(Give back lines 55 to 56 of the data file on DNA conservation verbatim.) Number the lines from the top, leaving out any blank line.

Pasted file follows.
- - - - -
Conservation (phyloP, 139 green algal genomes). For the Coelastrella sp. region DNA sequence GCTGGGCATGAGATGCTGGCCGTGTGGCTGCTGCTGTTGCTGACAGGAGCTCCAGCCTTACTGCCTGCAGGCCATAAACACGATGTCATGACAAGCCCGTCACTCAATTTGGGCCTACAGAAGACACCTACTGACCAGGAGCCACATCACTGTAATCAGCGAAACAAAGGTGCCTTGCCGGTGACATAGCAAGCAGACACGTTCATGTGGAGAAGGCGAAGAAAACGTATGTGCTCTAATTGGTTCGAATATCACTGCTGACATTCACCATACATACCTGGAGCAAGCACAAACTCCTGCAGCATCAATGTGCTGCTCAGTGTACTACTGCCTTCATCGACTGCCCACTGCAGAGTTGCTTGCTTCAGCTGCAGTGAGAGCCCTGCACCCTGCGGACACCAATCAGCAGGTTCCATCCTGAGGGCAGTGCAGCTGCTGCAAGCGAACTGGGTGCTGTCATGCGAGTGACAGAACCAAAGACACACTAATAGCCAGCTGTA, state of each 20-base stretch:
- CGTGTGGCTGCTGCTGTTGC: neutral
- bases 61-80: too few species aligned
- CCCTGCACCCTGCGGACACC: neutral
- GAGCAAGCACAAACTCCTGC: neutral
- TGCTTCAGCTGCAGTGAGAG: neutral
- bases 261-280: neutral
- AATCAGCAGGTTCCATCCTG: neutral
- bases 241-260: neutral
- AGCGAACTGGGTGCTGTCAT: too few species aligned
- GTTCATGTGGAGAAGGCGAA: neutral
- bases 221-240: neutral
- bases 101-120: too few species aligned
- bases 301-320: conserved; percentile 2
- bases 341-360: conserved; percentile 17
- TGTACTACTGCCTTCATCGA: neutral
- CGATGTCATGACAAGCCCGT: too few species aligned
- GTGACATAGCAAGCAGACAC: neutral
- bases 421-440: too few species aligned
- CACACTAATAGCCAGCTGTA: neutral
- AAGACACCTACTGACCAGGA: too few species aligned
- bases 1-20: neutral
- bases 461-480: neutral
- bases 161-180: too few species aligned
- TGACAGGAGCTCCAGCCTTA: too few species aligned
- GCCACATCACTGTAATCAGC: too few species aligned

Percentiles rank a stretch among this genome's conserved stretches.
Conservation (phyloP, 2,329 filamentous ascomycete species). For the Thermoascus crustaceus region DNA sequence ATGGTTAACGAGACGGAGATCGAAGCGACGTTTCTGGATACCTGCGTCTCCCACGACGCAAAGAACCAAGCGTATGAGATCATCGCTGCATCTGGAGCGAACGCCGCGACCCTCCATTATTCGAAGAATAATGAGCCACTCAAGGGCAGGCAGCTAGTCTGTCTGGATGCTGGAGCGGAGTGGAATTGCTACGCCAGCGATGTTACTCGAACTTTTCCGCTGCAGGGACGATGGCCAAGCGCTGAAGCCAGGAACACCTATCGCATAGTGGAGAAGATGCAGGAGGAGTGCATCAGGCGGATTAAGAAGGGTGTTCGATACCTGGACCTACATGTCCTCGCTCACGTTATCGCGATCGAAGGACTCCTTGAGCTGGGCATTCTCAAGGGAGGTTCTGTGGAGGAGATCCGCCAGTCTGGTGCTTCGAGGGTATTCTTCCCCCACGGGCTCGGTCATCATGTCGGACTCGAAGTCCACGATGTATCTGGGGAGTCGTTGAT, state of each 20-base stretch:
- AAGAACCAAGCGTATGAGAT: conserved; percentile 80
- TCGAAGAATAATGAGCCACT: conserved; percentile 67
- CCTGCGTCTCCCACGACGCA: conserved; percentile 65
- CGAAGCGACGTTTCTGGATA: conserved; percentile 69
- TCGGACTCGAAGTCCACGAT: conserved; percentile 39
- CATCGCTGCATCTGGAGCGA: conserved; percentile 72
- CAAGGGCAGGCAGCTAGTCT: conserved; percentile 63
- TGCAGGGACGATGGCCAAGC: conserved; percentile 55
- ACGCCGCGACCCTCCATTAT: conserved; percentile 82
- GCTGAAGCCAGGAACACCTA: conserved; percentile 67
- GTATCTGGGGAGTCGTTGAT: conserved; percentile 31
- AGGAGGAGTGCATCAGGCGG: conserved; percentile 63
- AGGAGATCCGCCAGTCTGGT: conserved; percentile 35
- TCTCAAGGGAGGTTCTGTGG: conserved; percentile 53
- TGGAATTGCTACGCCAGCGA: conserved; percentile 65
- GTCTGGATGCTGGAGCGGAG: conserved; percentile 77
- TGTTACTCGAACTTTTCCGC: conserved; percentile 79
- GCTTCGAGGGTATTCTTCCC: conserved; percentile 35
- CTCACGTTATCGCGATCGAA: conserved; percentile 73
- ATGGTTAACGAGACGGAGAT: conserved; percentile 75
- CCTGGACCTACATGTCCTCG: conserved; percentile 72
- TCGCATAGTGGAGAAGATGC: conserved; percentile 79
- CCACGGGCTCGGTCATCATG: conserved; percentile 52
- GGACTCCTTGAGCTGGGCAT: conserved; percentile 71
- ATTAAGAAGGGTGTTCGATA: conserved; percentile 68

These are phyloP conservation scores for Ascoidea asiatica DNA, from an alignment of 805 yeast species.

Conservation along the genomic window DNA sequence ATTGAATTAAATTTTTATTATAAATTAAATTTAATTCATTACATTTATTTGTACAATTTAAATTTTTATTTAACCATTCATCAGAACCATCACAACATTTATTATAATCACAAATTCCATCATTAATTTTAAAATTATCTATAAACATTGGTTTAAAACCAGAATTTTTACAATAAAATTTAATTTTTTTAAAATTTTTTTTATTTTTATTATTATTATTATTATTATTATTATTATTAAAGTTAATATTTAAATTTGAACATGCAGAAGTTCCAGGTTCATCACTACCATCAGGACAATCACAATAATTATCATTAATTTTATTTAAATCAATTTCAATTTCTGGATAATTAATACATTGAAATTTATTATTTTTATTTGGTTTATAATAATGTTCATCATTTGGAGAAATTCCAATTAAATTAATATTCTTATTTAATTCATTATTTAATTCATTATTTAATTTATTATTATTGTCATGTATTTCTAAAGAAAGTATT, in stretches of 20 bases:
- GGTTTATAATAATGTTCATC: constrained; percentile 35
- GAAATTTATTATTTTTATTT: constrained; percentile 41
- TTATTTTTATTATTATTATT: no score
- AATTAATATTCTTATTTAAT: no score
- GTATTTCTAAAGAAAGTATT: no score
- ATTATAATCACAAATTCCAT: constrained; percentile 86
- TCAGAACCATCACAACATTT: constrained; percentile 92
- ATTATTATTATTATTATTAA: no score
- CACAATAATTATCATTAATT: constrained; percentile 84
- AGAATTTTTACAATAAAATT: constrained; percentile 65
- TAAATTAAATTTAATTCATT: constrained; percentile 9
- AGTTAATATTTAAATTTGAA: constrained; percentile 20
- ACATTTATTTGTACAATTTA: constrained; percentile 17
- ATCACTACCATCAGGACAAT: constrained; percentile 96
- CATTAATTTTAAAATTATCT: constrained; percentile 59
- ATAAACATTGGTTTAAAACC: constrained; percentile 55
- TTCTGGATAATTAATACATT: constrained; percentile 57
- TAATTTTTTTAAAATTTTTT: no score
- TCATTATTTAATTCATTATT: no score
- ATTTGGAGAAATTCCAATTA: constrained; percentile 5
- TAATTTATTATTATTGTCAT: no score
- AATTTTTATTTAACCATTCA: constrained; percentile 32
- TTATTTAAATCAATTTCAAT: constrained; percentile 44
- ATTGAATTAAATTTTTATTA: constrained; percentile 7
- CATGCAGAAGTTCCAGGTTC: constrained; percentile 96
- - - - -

Conservation along the genomic window DNA sequence ATTGAATTAAATTTTTATTATAAATTAAATTTAATTCATTACATTTATTTGTACAATTTAAATTTTTATTTAACCATTCATCAGAACCATCACAACATTTATTATAATCACAAATTCCATCATTAATTTTAAAATTATCTATAAACATTGGTTTAAAACCAGAATTTTTACAATAAAATTTAATTTTTTTAAAATTTTTTTTATTTTTATTATTATTATTATTATTATTATTATTATTAAAGTTAATATTTAAATTTGAACATGCAGAAGTTCCAGGTTCATCACTACCATCAGGACAATCACAATAATTATCATTAATTTTATTTAAATCAATTTCAATTTCTGGATAATTAATACATTGAAATTTATTATTTTTATTTGGTTTATAATAATGTTCATCATTTGGAGAAATTCCAATTAAATTAATATTCTTATTTAATTCATTATTTAATTCATTATTTAATTTATTATTATTGTCATGTATTTCTAAAGAAAGTATT, in stretches of 20 bases:
- GGTTTATAATAATGTTCATC: constrained; percentile 35